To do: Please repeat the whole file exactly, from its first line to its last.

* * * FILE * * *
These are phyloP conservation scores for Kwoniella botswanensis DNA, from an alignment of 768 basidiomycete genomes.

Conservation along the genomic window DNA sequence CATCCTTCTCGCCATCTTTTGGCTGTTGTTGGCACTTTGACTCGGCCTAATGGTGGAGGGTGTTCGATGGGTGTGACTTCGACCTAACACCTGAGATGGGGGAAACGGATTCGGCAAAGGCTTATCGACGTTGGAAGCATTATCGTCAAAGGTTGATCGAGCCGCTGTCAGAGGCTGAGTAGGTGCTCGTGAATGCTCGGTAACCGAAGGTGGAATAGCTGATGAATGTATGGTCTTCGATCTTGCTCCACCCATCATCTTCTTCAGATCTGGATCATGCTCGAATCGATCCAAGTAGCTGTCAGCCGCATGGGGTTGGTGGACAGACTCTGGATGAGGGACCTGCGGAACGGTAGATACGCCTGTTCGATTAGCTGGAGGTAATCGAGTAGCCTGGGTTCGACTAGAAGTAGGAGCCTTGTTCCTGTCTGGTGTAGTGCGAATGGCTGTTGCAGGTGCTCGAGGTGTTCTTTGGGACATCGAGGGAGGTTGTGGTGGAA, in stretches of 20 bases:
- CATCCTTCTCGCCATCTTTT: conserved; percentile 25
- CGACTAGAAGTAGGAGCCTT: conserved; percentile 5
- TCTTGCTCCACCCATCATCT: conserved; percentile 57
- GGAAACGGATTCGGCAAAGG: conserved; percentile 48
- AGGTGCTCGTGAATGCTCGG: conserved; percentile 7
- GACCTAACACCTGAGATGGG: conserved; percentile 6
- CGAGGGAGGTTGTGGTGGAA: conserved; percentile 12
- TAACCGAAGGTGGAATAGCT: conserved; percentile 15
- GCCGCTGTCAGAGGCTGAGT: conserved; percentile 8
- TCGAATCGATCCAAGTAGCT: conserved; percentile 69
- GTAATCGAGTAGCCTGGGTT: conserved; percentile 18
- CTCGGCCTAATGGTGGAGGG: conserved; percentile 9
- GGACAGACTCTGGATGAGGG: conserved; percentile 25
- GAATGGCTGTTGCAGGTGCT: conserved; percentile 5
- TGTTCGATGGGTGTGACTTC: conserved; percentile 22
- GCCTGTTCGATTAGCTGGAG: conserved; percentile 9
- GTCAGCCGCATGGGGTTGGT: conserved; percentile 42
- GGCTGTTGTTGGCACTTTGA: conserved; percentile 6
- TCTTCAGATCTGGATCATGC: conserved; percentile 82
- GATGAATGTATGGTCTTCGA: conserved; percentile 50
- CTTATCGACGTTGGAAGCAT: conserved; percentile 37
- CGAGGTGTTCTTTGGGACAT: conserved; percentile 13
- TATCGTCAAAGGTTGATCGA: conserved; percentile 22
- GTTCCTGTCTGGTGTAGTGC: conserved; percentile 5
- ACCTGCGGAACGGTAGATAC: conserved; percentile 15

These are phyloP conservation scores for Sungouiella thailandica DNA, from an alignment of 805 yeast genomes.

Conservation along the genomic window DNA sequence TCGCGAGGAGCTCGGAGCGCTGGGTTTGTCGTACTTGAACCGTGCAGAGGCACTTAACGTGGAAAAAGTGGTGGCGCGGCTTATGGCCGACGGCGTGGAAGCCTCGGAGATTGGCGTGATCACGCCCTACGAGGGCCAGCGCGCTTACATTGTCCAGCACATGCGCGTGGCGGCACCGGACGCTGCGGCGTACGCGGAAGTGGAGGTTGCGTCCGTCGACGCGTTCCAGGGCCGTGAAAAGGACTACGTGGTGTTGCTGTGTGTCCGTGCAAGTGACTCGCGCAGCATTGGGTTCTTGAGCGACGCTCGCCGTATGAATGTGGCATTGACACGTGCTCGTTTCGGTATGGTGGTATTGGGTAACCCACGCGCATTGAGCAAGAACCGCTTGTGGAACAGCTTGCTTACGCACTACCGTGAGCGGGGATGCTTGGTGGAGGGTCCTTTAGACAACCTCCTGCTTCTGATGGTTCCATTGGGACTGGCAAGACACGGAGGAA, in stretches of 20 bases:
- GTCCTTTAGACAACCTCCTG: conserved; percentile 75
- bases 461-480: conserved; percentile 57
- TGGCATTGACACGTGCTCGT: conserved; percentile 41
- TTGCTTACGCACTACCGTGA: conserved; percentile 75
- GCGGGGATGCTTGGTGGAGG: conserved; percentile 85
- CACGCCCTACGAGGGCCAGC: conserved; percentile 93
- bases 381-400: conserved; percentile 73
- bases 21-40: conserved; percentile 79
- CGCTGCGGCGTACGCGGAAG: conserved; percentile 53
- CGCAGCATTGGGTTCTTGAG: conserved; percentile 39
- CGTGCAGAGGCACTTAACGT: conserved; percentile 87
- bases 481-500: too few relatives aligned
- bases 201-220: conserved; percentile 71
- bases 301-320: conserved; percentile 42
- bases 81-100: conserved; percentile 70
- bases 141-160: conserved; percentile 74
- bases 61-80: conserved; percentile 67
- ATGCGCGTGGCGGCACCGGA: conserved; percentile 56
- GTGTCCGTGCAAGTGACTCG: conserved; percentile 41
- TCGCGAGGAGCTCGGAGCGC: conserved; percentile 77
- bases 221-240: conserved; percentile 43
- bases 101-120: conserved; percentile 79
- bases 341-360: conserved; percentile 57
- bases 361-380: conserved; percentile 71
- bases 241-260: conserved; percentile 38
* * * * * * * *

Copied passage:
These are phyloP conservation scores for Kwoniella botswanensis DNA, from an alignment of 768 basidiomycete genomes.

Conservation along the genomic window DNA sequence CATCCTTCTCGCCATCTTTTGGCTGTTGTTGGCACTTTGACTCGGCCTAATGGTGGAGGGTGTTCGATGGGTGTGACTTCGACCTAACACCTGAGATGGGGGAAACGGATTCGGCAAAGGCTTATCGACGTTGGAAGCATTATCGTCAAAGGTTGATCGAGCCGCTGTCAGAGGCTGAGTAGGTGCTCGTGAATGCTCGGTAACCGAAGGTGGAATAGCTGATGAATGTATGGTCTTCGATCTTGCTCCACCCATCATCTTCTTCAGATCTGGATCATGCTCGAATCGATCCAAGTAGCTGTCAGCCGCATGGGGTTGGTGGACAGACTCTGGATGAGGGACCTGCGGAACGGTAGATACGCCTGTTCGATTAGCTGGAGGTAATCGAGTAGCCTGGGTTCGACTAGAAGTAGGAGCCTTGTTCCTGTCTGGTGTAGTGCGAATGGCTGTTGCAGGTGCTCGAGGTGTTCTTTGGGACATCGAGGGAGGTTGTGGTGGAA, in stretches of 20 bases:
- CATCCTTCTCGCCATCTTTT: conserved; percentile 25
- CGACTAGAAGTAGGAGCCTT: conserved; percentile 5
- TCTTGCTCCACCCATCATCT: conserved; percentile 57
- GGAAACGGATTCGGCAAAGG: conserved; percentile 48
- AGGTGCTCGTGAATGCTCGG: conserved; percentile 7
- GACCTAACACCTGAGATGGG: conserved; percentile 6
- CGAGGGAGGTTGTGGTGGAA: conserved; percentile 12
- TAACCGAAGGTGGAATAGCT: conserved; percentile 15
- GCCGCTGTCAGAGGCTGAGT: conserved; percentile 8
- TCGAATCGATCCAAGTAGCT: conserved; percentile 69
- GTAATCGAGTAGCCTGGGTT: conserved; percentile 18
- CTCGGCCTAATGGTGGAGGG: conserved; percentile 9
- GGACAGACTCTGGATGAGGG: conserved; percentile 25
- GAATGGCTGTTGCAGGTGCT: conserved; percentile 5
- TGTTCGATGGGTGTGACTTC: conserved; percentile 22
- GCCTGTTCGATTAGCTGGAG: conserved; percentile 9
- GTCAGCCGCATGGGGTTGGT: conserved; percentile 42
- GGCTGTTGTTGGCACTTTGA: conserved; percentile 6
- TCTTCAGATCTGGATCATGC: conserved; percentile 82
- GATGAATGTATGGTCTTCGA: conserved; percentile 50
- CTTATCGACGTTGGAAGCAT: conserved; percentile 37
- CGAGGTGTTCTTTGGGACAT: conserved; percentile 13
- TATCGTCAAAGGTTGATCGA: conserved; percentile 22
- GTTCCTGTCTGGTGTAGTGC: conserved; percentile 5
- ACCTGCGGAACGGTAGATAC: conserved; percentile 15

These are phyloP conservation scores for Sungouiella thailandica DNA, from an alignment of 805 yeast genomes.

Conservation along the genomic window DNA sequence TCGCGAGGAGCTCGGAGCGCTGGGTTTGTCGTACTTGAACCGTGCAGAGGCACTTAACGTGGAAAAAGTGGTGGCGCGGCTTATGGCCGACGGCGTGGAAGCCTCGGAGATTGGCGTGATCACGCCCTACGAGGGCCAGCGCGCTTACATTGTCCAGCACATGCGCGTGGCGGCACCGGACGCTGCGGCGTACGCGGAAGTGGAGGTTGCGTCCGTCGACGCGTTCCAGGGCCGTGAAAAGGACTACGTGGTGTTGCTGTGTGTCCGTGCAAGTGACTCGCGCAGCATTGGGTTCTTGAGCGACGCTCGCCGTATGAATGTGGCATTGACACGTGCTCGTTTCGGTATGGTGGTATTGGGTAACCCACGCGCATTGAGCAAGAACCGCTTGTGGAACAGCTTGCTTACGCACTACCGTGAGCGGGGATGCTTGGTGGAGGGTCCTTTAGACAACCTCCTGCTTCTGATGGTTCCATTGGGACTGGCAAGACACGGAGGAA, in stretches of 20 bases:
- GTCCTTTAGACAACCTCCTG: conserved; percentile 75
- bases 461-480: conserved; percentile 57
- TGGCATTGACACGTGCTCGT: conserved; percentile 41
- TTGCTTACGCACTACCGTGA: conserved; percentile 75
- GCGGGGATGCTTGGTGGAGG: conserved; percentile 85
- CACGCCCTACGAGGGCCAGC: conserved; percentile 93
- bases 381-400: conserved; percentile 73
- bases 21-40: conserved; percentile 79
- CGCTGCGGCGTACGCGGAAG: conserved; percentile 53
- CGCAGCATTGGGTTCTTGAG: conserved; percentile 39
- CGTGCAGAGGCACTTAACGT: conserved; percentile 87
- bases 481-500: too few relatives aligned
- bases 201-220: conserved; percentile 71
- bases 301-320: conserved; percentile 42
- bases 81-100: conserved; percentile 70
- bases 141-160: conserved; percentile 74
- bases 61-80: conserved; percentile 67
- ATGCGCGTGGCGGCACCGGA: conserved; percentile 56
- GTGTCCGTGCAAGTGACTCG: conserved; percentile 41
- TCGCGAGGAGCTCGGAGCGC: conserved; percentile 77
- bases 221-240: conserved; percentile 43
- bases 101-120: conserved; percentile 79
- bases 341-360: conserved; percentile 57
- bases 361-380: conserved; percentile 71
- bases 241-260: conserved; percentile 38